(Adds CEO, CFO quote, analyst comment; updates shares)
By Mridhula Raghavan
Dec 20 CarMax Inc said it could start
lending to borrowers with weak credit records as it seeks to cut
its reliance on third-party subprime car loan providers that are
tightening their lending norms.
Shares of the largest used-car retailer in the United States
fell as much as 10 percent after it also reported a slightly
weaker-than-expected profit for the first time in five quarters.
CarMax already has a financing arm that lends to customers
with healthy credit records. The business, CarMax Auto Finance,
originated about $3.45 billion in loans during the fiscal year
ended Feb. 28.
The company pays $1,000 per car to third-party lenders to
own the risk of customers defaulting in its subprime business.
Subprime borrowers accounted for about 18 percent of CarMax's
business in the third quarter.
CarMax said on Friday it would roll out a pilot project this
quarter for lending to subprime borrowers with poor credit
Investors are concerned that CarMax's decision to lend to
subprime customers could likely make it too reliant on the risky
group to drive sales.
Excessive lending to people that did not have healthy credit
records partly led to the financial crisis of 2008-2010 in the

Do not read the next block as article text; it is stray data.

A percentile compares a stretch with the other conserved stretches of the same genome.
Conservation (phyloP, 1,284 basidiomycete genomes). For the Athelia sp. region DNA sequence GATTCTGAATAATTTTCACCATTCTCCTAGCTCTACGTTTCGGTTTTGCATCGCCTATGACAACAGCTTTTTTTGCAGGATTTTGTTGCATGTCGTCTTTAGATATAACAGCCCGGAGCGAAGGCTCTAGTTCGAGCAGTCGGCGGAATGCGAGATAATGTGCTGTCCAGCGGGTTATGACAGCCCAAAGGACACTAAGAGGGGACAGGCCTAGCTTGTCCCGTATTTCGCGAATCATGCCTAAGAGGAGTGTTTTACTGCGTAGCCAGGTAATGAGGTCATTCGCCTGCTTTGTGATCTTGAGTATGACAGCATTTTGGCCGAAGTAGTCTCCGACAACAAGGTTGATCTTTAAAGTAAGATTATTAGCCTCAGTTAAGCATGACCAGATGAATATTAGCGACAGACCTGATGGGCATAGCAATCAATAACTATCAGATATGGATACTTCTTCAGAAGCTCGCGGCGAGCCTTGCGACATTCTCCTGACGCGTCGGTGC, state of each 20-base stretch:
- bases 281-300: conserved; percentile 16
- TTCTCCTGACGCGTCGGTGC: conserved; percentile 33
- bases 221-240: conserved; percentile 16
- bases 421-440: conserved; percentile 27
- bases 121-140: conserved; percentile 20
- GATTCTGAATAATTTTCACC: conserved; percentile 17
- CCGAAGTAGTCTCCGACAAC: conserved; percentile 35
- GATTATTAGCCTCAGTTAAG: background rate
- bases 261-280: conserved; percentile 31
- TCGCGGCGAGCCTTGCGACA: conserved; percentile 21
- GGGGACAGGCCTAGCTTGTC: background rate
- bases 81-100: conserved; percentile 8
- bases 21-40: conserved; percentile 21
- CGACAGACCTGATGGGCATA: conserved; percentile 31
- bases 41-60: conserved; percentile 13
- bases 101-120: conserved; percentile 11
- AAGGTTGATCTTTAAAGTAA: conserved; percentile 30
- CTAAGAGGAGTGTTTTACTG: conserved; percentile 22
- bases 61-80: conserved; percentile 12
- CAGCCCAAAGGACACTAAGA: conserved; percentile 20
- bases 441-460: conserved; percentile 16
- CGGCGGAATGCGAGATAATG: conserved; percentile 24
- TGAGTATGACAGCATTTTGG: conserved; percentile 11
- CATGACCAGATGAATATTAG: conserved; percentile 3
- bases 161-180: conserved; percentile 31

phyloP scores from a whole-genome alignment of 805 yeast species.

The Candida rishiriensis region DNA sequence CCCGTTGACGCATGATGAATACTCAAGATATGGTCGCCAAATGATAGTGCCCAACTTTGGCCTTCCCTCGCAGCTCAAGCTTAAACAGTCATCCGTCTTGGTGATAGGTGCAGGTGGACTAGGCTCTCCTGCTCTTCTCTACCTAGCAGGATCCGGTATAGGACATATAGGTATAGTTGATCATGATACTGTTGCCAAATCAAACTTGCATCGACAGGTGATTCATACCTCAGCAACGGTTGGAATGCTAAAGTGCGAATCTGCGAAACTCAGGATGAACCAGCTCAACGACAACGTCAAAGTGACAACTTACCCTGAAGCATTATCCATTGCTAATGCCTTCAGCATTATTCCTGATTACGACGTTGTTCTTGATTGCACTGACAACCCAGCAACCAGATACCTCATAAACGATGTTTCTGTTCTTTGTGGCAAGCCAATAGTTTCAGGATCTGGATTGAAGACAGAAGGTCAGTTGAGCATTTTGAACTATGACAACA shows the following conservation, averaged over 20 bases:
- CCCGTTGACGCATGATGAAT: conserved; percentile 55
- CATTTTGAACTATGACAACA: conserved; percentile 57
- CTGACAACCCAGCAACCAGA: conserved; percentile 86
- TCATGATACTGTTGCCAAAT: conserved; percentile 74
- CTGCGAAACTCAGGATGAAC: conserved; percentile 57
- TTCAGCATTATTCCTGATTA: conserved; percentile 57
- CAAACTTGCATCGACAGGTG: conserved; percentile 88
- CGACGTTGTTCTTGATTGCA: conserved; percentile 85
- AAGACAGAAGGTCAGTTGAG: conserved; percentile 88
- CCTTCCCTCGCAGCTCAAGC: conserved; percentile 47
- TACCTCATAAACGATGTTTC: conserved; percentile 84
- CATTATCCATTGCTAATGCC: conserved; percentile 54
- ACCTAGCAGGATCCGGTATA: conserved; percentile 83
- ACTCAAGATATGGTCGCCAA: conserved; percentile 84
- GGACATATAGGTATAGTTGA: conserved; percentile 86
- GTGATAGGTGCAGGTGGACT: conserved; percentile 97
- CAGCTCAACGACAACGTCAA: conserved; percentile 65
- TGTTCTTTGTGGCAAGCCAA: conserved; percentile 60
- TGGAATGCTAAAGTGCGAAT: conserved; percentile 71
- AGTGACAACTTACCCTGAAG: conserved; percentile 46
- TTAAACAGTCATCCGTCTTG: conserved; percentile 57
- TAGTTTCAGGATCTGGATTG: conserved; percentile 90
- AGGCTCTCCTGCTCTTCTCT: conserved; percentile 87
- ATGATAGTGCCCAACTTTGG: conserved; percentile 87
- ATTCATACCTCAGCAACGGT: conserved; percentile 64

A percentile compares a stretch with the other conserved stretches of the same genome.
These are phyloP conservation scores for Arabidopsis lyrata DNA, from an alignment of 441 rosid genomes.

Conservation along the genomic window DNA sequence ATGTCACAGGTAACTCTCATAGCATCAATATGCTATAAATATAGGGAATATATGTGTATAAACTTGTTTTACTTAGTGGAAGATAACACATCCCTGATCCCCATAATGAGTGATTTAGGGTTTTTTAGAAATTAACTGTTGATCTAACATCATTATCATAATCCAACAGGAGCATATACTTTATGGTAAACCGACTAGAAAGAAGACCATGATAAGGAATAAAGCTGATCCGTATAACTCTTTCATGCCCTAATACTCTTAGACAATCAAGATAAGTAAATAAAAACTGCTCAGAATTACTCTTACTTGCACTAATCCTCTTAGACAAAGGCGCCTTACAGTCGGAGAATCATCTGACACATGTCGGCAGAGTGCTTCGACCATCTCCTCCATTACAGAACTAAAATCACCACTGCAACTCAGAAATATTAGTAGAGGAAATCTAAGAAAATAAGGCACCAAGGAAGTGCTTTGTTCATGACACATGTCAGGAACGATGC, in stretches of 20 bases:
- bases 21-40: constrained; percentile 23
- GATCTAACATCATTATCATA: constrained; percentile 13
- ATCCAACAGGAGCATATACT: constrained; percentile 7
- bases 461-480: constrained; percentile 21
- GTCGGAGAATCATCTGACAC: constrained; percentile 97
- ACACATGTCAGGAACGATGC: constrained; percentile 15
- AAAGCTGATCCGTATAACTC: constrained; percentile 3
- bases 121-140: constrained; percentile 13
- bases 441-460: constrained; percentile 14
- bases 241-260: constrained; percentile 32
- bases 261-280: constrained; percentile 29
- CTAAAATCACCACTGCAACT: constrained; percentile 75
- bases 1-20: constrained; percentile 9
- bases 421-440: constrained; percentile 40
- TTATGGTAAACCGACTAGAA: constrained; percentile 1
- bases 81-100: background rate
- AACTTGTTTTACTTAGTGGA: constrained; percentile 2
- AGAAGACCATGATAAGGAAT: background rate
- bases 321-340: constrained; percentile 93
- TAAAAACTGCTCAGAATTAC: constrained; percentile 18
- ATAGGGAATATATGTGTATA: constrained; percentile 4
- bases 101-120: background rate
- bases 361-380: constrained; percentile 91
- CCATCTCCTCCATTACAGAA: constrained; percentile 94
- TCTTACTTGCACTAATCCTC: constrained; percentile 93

The market, however, was being too hard on CarMax, Stifel
Nicolaus analyst Jamie Albertine said.
"This is an opportunistic decision to improve finance
profitability (and) I continue to believe that the automotive
lending market remains healthy and lacks the overexuberance
characteristic of the market pre-recession," he said.
Shares of auto retailers have risen this year as easier
access to credit encouraged customers to buy more cars. Lending
to such borrowers had dried up after the start of the credit
crisis in 2008.
But Carmax said on Friday its lenders went back on the
changes they made in the last two years and tightened the terms
on down payment and ease of documentation.
CarMax Chief Financial Officer Tom Reedy said it was not
possible to forecast how much more lenders would tighten their
terms, but added that its decision to enter the subprime market
was not in response to the more difficult standards.
CarMax said it would lend about $70 million through the
subprime program over the next 12 months.
The company had cash and cash equivalents of $750 million as
of Aug. 31, according to a company filing.
"Customers with challenged credit have become a meaningful
part of our overall business ... so we feel like we owe it
ourselves to get smarter about this space," Chief Executive Tom
Folliard said on a post-earnings conference call.
Net income rose to $106.5 million, or 47 cents per share, in
the third quarter ended Nov. 30 from $94.7 million, or 41 cents
per share, a year earlier.
Analysts on average expected 48 cents per share, according
to Thomson Reuters I/B/E/S.
Revenue increased 13 percent to $2.94 billion, above the
average analyst estimate of $2.89 billion.
CarMax shares were down 9.7 percent at $47.88 in afternoon
trading on the New York Stock Exchange on Friday. They had risen
about 41 percent this year to Thursday's close.
(Editing by Saumyadeb Chakrabarty and Joyjeet Das)